Plant Reproduction

Contributor: Hannah Brooks. Lesson ID: 12835

Trees don't leave, dates don't date, and what would roses buy to charm their sweethearts? So, how do plants reproduce? Learn the interesting ways plants continue on from generation to generation!


Life Science

learning style
personality style
Grade Level
Middle School (6-8)
Lesson Type
Dig Deeper

Lesson Plan - Get It!


How does the smell of a flower help a plant reproduce? Does it wear special perfume to attract a mate?

Spring is usually marked by blooming flowers, but flowers are a lot more than just a beautiful part of a plant.

They are the reproductive system of angiosperms. We learned in a previous Plants lesson that vascular plants are organized based on how they reproduce. If you missed or need to review the previous series lessons, find them in the right-hand sidebar under Related Lessons.

Now, we will take a more in-depth view of plant reproduction. If you remember, there were three modes of reproduction: spores, cones, and flowers.

Spores are released by plants like ferns. These are very small structures that are capable of growing into a new organism on their own. This is the simplest form of reproduction in plants.

leaf of fern

Spores allow for wide distribution of offspring, but they do not increase genetic diversity for a species. Genetic diversity is all of the genetic make-up in a species. Species with high genetic diversity are able to survive disease and changes in the environment, while species with low genetic diversity can be vulnerable to damage and death.

If a plant does not use spores, it will use seeds to develop offspring. Seeds are a product of sexual reproduction in plants, and provide necessary nutrients to developing plants.

different seeds

Sexual reproduction helps provide genetic diversity for species. Both gymnosperms — plants with cones — and angiosperms — plants with flowers — carry out sexual reproduction, but angiosperms use flowers to hold developing seeds. Pollen is the "male" cell that fertilizes a plant's egg cell.

pollen under microscope

In a gymnosperm, pollen reaches the egg when wind blows the pollen onto a female cone. Female cones hold eggs, but do not store them inside like a flower; therefore, pollen can easily meet an egg cell. Once the pollen and egg are united, fertilization occurs and a seed develops in the cone. These cones provide minimal protection to the developing plant seeds.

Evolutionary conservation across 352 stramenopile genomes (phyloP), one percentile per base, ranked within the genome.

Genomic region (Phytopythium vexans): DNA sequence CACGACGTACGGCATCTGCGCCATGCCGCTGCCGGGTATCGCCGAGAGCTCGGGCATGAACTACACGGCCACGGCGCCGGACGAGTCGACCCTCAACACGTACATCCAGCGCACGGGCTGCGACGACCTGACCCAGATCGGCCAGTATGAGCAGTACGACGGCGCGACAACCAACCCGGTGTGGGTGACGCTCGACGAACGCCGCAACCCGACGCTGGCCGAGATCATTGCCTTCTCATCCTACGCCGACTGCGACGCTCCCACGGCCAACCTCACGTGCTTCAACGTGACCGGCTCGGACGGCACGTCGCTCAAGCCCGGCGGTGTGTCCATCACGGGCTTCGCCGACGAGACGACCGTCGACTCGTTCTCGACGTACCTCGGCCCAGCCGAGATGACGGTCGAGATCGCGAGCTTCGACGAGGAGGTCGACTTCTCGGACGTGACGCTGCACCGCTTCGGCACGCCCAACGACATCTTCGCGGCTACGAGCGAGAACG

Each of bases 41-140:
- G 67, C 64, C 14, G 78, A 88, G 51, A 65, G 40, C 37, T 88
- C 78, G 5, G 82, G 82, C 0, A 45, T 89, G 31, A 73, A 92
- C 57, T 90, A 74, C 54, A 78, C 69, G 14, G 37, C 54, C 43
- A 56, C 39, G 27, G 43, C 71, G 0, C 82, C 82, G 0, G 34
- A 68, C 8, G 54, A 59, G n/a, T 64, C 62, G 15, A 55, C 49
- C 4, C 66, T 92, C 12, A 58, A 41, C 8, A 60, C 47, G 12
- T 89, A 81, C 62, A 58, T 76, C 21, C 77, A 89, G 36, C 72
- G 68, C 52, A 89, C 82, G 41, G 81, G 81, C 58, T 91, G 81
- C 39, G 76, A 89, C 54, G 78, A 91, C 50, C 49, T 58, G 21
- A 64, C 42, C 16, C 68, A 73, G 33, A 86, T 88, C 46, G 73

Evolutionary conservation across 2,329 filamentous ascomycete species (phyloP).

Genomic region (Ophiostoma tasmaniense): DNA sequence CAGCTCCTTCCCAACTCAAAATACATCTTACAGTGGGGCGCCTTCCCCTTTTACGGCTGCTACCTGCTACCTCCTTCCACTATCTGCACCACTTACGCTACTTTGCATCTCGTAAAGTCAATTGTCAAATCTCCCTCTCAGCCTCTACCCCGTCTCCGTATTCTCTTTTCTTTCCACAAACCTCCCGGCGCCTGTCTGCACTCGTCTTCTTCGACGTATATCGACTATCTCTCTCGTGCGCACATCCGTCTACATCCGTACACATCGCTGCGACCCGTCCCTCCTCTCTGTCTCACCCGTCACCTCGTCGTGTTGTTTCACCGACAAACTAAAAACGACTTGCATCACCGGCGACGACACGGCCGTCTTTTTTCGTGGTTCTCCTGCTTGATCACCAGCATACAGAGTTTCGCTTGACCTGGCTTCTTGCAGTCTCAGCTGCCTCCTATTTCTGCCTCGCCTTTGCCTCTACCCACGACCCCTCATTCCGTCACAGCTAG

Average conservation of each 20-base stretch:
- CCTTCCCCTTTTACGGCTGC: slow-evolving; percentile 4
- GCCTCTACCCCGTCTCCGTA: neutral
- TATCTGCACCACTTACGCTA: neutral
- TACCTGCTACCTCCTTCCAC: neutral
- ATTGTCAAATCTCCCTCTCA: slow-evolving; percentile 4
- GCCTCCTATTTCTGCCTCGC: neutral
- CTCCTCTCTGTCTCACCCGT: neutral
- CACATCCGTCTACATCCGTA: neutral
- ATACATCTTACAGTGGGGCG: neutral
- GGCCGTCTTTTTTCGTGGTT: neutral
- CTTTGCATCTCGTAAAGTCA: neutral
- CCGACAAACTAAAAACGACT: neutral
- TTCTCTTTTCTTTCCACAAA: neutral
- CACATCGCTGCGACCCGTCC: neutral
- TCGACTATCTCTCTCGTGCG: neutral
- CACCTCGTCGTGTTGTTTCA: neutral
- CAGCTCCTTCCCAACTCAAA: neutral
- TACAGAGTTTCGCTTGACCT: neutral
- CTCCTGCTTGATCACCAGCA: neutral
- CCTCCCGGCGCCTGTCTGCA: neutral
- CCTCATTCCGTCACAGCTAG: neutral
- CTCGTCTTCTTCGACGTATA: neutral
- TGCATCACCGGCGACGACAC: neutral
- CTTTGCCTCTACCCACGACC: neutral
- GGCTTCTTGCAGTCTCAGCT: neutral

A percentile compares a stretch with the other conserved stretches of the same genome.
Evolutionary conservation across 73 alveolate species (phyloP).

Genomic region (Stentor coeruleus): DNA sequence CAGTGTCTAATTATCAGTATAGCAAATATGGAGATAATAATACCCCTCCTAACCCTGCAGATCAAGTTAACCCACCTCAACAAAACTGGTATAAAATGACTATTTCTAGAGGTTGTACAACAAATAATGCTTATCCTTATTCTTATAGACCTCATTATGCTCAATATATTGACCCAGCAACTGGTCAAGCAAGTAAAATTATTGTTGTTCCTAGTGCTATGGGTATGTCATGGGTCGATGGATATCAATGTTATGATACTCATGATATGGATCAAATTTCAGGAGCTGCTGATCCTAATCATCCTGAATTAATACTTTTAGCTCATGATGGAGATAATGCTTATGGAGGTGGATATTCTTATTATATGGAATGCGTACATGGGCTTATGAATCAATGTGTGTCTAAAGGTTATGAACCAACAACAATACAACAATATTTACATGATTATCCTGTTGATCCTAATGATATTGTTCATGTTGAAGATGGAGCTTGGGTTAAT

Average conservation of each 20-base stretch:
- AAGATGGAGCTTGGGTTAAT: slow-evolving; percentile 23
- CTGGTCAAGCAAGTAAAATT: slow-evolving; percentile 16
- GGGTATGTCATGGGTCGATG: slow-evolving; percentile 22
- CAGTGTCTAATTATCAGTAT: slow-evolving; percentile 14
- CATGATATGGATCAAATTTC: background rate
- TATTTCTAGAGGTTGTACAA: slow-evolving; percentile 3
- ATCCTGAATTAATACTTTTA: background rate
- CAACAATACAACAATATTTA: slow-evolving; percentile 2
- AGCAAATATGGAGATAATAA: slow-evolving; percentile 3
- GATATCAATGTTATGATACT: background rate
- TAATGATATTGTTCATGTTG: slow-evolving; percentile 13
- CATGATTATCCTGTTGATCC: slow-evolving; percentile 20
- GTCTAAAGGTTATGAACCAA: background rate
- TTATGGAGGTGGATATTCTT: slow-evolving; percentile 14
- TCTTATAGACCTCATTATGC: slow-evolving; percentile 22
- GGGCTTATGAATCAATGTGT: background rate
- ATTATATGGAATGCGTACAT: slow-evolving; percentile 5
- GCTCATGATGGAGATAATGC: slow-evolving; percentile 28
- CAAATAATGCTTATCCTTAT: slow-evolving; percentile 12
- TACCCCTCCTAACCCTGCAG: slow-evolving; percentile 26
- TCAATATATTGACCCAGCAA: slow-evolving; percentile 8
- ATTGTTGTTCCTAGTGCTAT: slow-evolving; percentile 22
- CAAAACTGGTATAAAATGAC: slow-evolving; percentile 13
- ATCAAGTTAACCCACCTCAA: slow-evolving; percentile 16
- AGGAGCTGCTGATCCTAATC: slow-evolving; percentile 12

Angiosperms have flowers that are able to better protect the developing seed. Flowers have several important parts:

flower diagram

You will learn more about flower components in the Got It? section, where you will complete a virtual flower dissection! For now, just focus on what drives the actual creation of a new plant: pollination.

Pollination occurs when pollen is transferred from the male anther to the female stigma. This can happen through self-pollination, where the plant pollinates itself, or through cross-pollination, where other flowers pollinate the stigma. Cross-pollination is the process aided by insects like bees and butterflies, and animals like hummingbirds.

bee polinating sunflower

Once the pollination occurs, a tube starts to grow down into the flower. This tube allows the pollen to reach the egg cell, leading to fertilization. Pollination must occur before fertilization can occur! A zygote forms that will eventually develop into a whole new plant. This zygote will be the developing plant found within a seed. Seeds are an important part of plants, because they protect and support plants as they develop from fertilization into a new plant. Seeds have a seed coat that protects the inside of the seed from damage. Inside the seed, there is a large store of food and nutrients for the developing plant.

sunflower seed images

Plants use a wide variety of reproductive strategies to continue producing plants, ranging from simple spores to complex flower interactions. Plant reproduction happens throughout the year, so pay attention the next time you are walking outside.

  • Do you see pollen and flowers ready for seed development?
  • What questions do you still have about plant reproduction?

Discuss what you have learned with a parent or teacher before moving on.

In the Got It? section, you will learn more about flowers and the role they play in reproduction.

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